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What happens at the first court appearance?

Your first court appearance is called a “mention”. A mention is a short court appearance where the magistrate will assess the situation and find out if the respondent agrees or disagrees with your application for a domestic violence order. You will not need to give evidence or bring any of your witnesses to the first court appearance.

If the respondent does not agree with your application for a domestic violence order, a date will be given for a contested hearing – which is where both you and the respondent and any relevant witnesses will have to tell your story and possibly be cross-examined (asked questions about your story).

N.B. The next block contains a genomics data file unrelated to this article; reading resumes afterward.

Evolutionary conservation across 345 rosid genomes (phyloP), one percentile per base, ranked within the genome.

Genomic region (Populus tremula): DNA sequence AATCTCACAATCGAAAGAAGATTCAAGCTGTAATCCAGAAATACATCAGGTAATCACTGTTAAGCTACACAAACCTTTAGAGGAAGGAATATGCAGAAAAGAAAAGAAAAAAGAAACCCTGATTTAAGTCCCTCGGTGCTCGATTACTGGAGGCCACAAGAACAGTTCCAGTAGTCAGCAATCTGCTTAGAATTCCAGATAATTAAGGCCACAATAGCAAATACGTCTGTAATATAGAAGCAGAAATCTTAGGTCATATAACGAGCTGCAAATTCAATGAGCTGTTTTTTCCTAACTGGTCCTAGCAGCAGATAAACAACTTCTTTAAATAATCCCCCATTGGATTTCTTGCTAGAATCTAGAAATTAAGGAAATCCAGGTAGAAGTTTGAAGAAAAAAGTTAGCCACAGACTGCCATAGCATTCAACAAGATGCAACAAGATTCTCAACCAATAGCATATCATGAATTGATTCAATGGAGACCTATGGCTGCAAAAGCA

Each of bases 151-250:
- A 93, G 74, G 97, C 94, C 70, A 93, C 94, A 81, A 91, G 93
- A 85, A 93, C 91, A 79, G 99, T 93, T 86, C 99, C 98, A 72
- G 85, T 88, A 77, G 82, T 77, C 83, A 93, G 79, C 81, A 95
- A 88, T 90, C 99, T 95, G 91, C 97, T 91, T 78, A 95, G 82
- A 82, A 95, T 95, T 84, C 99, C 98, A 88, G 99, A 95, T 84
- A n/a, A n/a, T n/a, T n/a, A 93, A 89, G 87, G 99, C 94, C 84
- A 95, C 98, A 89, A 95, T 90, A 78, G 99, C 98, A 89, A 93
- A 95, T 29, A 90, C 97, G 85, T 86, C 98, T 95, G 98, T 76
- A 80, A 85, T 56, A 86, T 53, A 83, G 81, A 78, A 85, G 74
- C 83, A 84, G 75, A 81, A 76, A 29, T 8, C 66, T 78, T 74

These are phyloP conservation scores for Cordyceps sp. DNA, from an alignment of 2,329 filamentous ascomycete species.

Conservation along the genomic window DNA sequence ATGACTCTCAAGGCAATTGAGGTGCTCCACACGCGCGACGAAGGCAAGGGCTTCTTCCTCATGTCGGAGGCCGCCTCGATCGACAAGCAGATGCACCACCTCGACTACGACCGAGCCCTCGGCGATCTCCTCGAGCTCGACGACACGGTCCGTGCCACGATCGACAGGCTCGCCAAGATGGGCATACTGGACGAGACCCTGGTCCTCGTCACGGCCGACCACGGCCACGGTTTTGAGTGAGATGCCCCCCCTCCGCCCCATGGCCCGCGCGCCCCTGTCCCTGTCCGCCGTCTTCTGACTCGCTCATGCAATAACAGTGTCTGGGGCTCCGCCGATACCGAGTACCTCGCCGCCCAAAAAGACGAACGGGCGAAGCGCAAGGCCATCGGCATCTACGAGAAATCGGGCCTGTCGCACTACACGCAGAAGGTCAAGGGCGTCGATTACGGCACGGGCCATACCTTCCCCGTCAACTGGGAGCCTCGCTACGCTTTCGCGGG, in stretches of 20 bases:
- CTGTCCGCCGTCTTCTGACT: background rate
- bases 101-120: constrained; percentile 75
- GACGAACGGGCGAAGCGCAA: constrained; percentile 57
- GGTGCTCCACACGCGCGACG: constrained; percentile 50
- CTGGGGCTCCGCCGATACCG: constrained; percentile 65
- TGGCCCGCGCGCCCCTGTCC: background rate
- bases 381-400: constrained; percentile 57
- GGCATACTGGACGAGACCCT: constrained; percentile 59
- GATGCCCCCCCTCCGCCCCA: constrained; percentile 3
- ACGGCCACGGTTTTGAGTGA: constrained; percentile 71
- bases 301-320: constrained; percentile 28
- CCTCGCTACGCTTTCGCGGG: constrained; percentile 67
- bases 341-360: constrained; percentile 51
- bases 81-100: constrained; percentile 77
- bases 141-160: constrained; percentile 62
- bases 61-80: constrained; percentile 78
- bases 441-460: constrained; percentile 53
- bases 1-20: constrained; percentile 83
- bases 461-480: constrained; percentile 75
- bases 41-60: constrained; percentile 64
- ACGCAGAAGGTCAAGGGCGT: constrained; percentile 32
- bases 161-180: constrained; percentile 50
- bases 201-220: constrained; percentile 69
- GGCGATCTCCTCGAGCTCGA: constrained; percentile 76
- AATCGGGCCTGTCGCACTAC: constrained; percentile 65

If the respondent has not been served with the documents before the first court appearance, the magistrate will adjourn the matter to a later date, so the respondent can be served with the documents.

If you think you will be in danger during that time, ask the magistrate to give you a temporary protection order.

What happens if I don’t arrive on time or don’t turn up for court?

If you do not arrive at court at the required time your application could be dismissed.

Who’s who in the courtroom?

  1. Magistrate — hears the application and decides whether to make the domestic violence order.
  2. Depositions clerk — assists the magistrate and records proceedings.
  3. Police prosecutor — represents you if it is a police application.
  4. Lawyer — represents parties to a domestic violence order application – from the application through to a hearing.
  5. Respondent — the person responding to the application for a domestic violence order.